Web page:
Tuesday, July 06, 2010
The irreplaceable editor
There's something I need to say.
You know how people -- mostly in corporations and crap -- say no one is irreplaceable? That's bulls***. The folks in North Platte, Neb., learned how irreplaceable Keith Blackledge was when he retired as editor of the North Platte Telegraph.
They learned how irreplaceable he was when he was no longer at the little daily newspaper, and no longer was taking punk kids right out of college and turning them into grown-up reporters and editors who, frankly, learned more in North Platte than they had in several years of journalism school. North Platte also learned how irreplaceable Keith was when -- suddenly -- the little newspaper that could . . . couldn't. Well, at least not nearly so much as it had under the steady -- and sometimes bemused -- leadership of Keith Blackledge.
People learned how irreplaceable one newspaper editor was when he no longer sat in that corner office at the Telegraph. When he no longer could will, it seemed, a little city to do what needed to be done, establish what needed to be established and build what needed to be built.
They also learned how irreplaceable Keith was when he grew too frail to serve on the approximately 98 trillion committees and boards he had served on for decades and decades.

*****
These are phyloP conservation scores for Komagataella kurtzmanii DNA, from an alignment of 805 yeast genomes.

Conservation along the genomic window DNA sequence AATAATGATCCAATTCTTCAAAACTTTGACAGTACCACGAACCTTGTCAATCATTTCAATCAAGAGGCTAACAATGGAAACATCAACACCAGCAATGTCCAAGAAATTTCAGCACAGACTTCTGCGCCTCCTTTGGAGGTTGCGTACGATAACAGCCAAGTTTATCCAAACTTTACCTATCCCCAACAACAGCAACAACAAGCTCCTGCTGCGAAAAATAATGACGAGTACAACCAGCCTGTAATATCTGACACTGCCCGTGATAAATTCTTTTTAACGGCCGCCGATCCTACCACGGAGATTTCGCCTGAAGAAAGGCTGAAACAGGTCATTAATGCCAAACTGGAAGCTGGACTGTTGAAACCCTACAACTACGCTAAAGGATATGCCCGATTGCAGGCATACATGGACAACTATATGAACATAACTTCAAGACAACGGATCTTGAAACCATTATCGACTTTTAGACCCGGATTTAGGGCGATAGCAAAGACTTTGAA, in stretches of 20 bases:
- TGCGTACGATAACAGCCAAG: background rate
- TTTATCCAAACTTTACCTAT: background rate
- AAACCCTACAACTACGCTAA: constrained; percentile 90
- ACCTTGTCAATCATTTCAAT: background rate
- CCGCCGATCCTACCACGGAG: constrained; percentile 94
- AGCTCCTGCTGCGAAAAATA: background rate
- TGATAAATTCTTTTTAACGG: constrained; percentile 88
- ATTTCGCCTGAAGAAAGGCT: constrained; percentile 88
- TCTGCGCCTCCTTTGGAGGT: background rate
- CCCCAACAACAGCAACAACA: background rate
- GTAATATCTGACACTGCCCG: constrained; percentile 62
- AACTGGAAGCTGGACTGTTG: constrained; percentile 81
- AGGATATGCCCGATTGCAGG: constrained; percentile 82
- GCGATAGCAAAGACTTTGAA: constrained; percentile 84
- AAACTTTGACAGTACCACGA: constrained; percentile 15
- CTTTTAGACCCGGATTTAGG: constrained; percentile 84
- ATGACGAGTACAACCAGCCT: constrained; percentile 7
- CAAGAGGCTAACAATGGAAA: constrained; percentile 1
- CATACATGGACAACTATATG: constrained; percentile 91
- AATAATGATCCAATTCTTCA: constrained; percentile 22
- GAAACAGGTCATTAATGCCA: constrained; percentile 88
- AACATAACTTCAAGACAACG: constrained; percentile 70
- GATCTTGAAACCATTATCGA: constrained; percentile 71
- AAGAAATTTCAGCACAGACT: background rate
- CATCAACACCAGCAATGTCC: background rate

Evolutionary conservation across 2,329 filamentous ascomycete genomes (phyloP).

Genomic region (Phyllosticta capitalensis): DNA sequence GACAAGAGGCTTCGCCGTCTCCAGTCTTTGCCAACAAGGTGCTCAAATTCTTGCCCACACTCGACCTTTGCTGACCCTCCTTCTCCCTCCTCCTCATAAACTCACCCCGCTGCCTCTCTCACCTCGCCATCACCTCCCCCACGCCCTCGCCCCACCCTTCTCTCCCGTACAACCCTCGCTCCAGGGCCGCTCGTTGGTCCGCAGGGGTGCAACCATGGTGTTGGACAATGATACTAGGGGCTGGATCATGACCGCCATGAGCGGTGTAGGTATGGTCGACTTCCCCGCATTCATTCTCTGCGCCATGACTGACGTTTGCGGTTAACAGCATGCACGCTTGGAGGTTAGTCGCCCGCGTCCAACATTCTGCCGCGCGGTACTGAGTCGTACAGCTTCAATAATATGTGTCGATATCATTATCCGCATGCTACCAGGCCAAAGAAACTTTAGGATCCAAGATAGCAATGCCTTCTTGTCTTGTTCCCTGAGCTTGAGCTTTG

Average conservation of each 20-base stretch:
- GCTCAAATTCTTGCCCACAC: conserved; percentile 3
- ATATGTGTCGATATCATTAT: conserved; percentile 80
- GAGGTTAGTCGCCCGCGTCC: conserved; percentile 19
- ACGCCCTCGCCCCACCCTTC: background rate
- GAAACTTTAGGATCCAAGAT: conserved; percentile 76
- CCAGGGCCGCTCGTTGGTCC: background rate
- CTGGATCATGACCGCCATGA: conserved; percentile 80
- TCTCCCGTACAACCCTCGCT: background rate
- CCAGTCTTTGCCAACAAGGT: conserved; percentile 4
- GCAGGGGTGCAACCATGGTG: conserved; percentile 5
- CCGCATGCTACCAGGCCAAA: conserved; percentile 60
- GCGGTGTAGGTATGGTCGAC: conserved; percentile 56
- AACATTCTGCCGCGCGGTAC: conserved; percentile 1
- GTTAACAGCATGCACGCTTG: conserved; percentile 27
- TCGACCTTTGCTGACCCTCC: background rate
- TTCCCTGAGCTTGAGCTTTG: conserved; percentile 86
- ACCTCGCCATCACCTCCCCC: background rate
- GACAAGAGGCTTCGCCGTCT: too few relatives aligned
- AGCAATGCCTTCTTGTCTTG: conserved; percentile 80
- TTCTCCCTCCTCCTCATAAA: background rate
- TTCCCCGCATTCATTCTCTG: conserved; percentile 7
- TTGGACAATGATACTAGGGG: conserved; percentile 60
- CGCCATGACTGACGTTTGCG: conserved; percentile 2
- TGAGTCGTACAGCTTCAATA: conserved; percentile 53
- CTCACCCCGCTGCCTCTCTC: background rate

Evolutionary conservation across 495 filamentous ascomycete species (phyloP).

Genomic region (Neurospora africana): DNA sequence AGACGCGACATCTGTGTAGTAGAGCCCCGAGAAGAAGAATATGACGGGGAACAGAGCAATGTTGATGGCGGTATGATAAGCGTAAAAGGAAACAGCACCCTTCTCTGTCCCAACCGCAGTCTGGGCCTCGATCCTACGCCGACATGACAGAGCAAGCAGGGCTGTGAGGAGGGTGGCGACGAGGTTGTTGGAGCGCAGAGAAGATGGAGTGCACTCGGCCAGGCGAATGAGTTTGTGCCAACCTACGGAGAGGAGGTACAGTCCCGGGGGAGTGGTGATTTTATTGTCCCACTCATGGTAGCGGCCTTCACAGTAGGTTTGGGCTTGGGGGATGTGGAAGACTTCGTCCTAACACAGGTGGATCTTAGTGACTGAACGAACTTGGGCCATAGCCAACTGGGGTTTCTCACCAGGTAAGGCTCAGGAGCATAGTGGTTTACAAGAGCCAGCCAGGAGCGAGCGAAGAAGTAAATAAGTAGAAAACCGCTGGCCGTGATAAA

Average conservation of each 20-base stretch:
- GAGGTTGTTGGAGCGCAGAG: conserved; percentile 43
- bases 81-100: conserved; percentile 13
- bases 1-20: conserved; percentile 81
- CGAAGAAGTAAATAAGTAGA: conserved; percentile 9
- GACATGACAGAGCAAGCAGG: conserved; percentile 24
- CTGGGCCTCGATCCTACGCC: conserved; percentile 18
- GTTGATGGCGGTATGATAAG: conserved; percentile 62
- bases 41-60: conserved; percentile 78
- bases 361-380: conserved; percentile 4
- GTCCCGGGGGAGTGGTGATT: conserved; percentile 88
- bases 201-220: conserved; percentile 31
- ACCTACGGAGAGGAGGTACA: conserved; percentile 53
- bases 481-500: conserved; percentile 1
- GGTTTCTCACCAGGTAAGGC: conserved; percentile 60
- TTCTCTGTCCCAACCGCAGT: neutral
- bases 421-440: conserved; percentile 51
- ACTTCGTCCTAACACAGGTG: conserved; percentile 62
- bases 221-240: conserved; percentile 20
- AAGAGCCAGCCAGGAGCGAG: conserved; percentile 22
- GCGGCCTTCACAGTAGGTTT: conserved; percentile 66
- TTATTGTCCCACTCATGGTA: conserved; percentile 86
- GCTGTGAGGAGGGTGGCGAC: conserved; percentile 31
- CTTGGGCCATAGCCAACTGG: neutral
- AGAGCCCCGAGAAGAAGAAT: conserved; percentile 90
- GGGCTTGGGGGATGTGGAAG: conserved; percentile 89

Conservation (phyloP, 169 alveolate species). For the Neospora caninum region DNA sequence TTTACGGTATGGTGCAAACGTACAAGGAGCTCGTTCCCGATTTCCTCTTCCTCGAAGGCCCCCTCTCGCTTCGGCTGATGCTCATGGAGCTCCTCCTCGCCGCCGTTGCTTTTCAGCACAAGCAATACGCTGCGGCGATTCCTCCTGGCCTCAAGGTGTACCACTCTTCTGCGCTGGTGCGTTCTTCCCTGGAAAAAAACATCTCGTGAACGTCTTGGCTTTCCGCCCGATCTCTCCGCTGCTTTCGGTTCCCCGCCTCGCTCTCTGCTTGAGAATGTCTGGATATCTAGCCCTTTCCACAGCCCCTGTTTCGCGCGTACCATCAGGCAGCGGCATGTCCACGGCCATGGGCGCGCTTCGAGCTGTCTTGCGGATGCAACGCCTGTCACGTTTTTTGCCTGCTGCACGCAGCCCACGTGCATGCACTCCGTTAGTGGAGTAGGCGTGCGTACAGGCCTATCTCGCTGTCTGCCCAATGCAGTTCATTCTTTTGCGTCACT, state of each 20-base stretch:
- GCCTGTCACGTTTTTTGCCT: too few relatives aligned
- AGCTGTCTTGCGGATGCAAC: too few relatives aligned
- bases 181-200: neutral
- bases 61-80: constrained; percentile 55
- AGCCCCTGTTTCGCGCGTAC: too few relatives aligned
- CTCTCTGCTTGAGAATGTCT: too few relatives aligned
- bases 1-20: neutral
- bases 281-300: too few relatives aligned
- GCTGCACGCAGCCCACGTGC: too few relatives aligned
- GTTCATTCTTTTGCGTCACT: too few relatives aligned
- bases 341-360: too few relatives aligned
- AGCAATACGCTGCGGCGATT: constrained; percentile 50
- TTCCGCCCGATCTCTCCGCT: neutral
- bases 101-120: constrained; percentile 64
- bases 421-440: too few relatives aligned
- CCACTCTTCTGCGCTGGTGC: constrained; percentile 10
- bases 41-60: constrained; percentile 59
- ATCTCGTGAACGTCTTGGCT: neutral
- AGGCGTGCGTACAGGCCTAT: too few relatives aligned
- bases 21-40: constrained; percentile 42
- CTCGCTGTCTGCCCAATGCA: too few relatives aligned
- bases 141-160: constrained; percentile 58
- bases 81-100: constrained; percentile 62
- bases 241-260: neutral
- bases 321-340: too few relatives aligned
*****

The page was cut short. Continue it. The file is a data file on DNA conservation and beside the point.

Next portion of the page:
AND NOW we all are learning how irreplaceable Keith Blackledge is as a presence in our lives -- as a living example of how to love the place where God has put you, do a job to the best of your ability and then teach your charges how to do that, too. We're learning that because time waits for no man -- not even Keith -- and it finally has taken that presence away from us.
We can't replace it. We can't replace the best damned boss we ever had -- those of us who were blessed enough to pass through the Telegraph newsroom on our way to somewhere, alas, not as good.
Almost three decades ago, a know-it-all, smartass kid from way south of the Mason-Dixon Line trekked out to the Sandhills of Nebraska to give Keith Blackledge a spring and a summer of hard work, some more-or-less decent news stories and, no doubt, a serious case -- or 20 -- of acid indigestion, with the odd migraine thrown in as lagniappe.
In return, Keith gave me a graduate-level, hands-on education in community journalism, a well-deserved ass-chewing or two, several friends for life . . . and my dear wife of 27 years -- the wire editor I stole from him on my way out the door.
I got the better end of the deal. Keith, meantime, was left holding an IOU I couldn't repay, not even if I had six lifetimes to try.
At the wedding shower, he also gave me the best advice I've ever gotten. Keith advised me that I should take care of all the monumental things in Mrs. Favog's and my marriage -- you know, world peace, geopolitics, erasing the national debt and divining the meaning of life -- while letting my new bride handle everything else. You know, like what I'll wear, where I'll go, where we'd live, what we'd eat, when I should just shut the hell up . . . stuff like that.
So far, it's worked out pretty damned well.
Except that I just broke Keith's rule about cussing in the newsroom.
I only can hope that the best damned newspaperman ever will forgive me this one last transgression. After all, I was -- and am -- replaceable.